A year ago, my family and I were fortunate to be living in the safest, happiest, best-governed place you could imagine spending a pandemic.
Berlin had COVID-19 cases, but we knew the precise location of each one – they were published in the newspapers every day. And though we spent that April mostly stuck in our neighbourhood, which pretty much became an open-air cocktail bar, the carefully calibrated planning behind Germany’s highly organized health and political systems – led by a scientist-chancellor whose advice was respected and followed by most citizens – made us feel secure. The Germans had figured it out.
Or so it seemed.
Last weekend, Chancellor Angela Merkel appeared on TV, distraught and apologetic, admitting that the disease was out of control and that her efforts to cut a spiraling infection rate by negotiating an urgently needed Easter shutdown had failed.
Deaths are mounting, and airport-sized vaccination centres are nearly empty. Instead, Germans are watching the British end their mismanaged pandemic with millions of German-made vaccine doses. Half the country seems to be leaving for vacation this weekend, against Ms. Merkel’s desperate requests and without major restrictions – even though vacations twice brought the disease to Germany.
What caused the German pandemic machine to blow its head gasket?
Germany is not the only place where the pandemic has shattered national self-conceptions. Swedes believed their equality and social cohesion alone would get them through it, but they forgot that some Swedes still had to take the bus to their crowded essential-work jobs. Italians thought face-kissing Mediterranean lassitude would be their ruin; they ended up being masters of discipline in beating back the first wave. The Brits abandoned stiff upper lips for a quivering grimace of panicked incompetence.
But it’s Germans who were in for the nastiest surprise.
Their medical system is one of the world’s best, with more ICU beds and ventilators per capita than almost anyone; they had detailed tracing and testing systems and vaccination centres organized months ahead. Last April, I visited the town hall in Berlin’s Pankow district and found hundreds of young people in cubicles, spending hours on the phone with each infected person, and then with each person who was, say, on their Tuesday-morning tram – a huge contact-tracing bureaucracy that appeared overnight. It was the most German thing I’d seen.
In May, as our kid returned to in-person school and I held lectures in (distanced) halls and planned a safe train vacation to Cologne, I was reassured by what some called Germany’s “ratchet system”: as infection rates fell, freedoms became possible – but if those monitored cases rose, restrictions would be returned.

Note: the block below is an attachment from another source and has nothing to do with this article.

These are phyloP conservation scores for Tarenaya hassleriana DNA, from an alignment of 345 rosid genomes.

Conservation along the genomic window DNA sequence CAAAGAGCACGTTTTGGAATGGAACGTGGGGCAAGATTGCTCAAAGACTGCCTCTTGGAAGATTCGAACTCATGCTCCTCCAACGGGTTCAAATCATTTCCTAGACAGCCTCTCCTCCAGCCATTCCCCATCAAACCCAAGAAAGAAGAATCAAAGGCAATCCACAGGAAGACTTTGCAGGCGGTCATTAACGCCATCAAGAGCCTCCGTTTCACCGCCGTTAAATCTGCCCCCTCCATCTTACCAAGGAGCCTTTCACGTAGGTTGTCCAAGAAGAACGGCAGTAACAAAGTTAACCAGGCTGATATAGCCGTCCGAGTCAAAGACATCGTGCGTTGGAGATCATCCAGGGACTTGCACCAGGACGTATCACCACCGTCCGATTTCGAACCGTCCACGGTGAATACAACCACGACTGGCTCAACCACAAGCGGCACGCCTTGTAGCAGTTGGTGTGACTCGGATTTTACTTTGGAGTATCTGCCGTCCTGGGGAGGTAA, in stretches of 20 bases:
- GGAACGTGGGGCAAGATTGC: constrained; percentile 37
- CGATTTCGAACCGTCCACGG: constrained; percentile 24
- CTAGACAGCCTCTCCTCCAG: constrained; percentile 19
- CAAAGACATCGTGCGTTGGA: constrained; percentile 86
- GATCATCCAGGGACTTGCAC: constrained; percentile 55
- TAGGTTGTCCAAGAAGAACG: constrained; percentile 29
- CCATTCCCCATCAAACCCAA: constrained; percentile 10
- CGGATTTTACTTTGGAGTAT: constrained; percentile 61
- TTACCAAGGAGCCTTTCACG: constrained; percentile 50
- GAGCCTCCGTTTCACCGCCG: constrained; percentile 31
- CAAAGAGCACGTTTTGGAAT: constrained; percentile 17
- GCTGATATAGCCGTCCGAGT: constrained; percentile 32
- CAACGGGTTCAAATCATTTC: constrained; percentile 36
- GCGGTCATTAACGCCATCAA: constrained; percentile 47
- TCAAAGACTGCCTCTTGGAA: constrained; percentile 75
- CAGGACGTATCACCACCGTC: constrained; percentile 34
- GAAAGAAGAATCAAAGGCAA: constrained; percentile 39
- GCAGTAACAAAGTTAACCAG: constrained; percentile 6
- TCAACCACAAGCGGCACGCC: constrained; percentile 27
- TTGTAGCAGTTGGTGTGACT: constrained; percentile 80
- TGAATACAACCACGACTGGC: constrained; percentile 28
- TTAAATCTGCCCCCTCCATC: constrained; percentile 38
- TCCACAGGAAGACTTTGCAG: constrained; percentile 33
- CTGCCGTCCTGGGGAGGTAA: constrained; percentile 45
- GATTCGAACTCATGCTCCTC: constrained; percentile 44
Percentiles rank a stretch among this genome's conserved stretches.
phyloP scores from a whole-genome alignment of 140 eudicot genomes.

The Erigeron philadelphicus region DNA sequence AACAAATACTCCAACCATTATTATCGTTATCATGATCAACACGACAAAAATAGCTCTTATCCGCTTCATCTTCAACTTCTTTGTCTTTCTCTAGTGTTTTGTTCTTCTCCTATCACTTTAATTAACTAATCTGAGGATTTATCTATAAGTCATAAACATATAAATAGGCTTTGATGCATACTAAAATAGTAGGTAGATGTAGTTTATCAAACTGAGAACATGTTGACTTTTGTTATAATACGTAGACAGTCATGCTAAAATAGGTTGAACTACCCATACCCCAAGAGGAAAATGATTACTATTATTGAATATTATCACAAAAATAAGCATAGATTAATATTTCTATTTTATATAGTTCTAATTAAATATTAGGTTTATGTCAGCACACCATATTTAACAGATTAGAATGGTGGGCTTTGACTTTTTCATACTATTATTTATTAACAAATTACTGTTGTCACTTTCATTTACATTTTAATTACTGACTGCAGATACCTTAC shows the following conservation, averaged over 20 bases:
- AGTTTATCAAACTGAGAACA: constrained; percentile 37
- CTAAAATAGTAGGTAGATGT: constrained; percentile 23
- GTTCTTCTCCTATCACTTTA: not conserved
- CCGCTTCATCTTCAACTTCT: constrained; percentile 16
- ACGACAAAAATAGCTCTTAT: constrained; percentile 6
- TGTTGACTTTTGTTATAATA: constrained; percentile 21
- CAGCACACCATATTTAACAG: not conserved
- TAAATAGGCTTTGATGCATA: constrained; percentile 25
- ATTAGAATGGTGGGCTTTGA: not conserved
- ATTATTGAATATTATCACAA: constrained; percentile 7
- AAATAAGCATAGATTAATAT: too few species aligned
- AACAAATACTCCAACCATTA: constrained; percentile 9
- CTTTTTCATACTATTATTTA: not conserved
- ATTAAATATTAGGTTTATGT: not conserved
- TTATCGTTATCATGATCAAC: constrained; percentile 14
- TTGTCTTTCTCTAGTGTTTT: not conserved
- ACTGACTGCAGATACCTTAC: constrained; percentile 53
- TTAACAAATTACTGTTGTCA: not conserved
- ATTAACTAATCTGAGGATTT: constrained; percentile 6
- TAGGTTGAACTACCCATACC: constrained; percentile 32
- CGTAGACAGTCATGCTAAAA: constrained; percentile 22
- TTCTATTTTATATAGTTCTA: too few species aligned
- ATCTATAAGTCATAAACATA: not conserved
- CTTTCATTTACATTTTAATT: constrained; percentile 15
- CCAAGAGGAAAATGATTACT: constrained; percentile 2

But as early as the second week of May, I had noticed that the “ratchet down” half of this system was falling afoul of two other well-known German characteristics. One is a constitution that places most power in the hands of 16 state premiers, whose political ambitions often challenge those of the chancellor. The other is a fetishization of vacations to sunspots during religious holidays – a middle-class ritual that is treated as an inviolable sacrament by those 16 premiers, especially during an election year.
On Sept. 26, Germans will go to the polls in the first election since 2002 without Angela Merkel on the ballot. Her conservative Christian Democratic Union (CDU) has still not chosen a candidate to replace her on the ticket; the party hopes to do so by the end of May. As the pandemic runs rampant, however, they are collapsing in the polls.
The leading candidate is Armin Laschet, the current leader of the CDU and the premier of North Rhine-Westphalia, which is the largest and one of the wealthiest states. He faces a challenge from Markus Söder, the more conservative premier of the even wealthier state of Bavaria.
While the two men have struggled to portray themselves as crowd-pleasing alternatives, they have scorned the advice of their lame-duck Chancellor. Her efforts to negotiate 17-way compromises, which had been successful twice last year, collapsed tragically and chaotically this spring.
It’s been clear for more than a year that by far the most significant spreader of COVID-19 is vacation travel. It could be argued that neither Germany nor Canada would have any infections but for their citizens’ vacation habits.
But that was the one thing that the premiers refused to touch – not last summer, when it brought a second wave home, and not this spring, either. This week, there have been 60 to 70 full German vacation flights a day to the Spanish island of Mallorca alone, which will host an estimated 40,000 Germans over Easter.
This combination of feuding, slow-responding premiers and a lack of will to put an end to deadly southbound vacation travel ought to sound familiar to Canadians. In Germany, everyone expected better.
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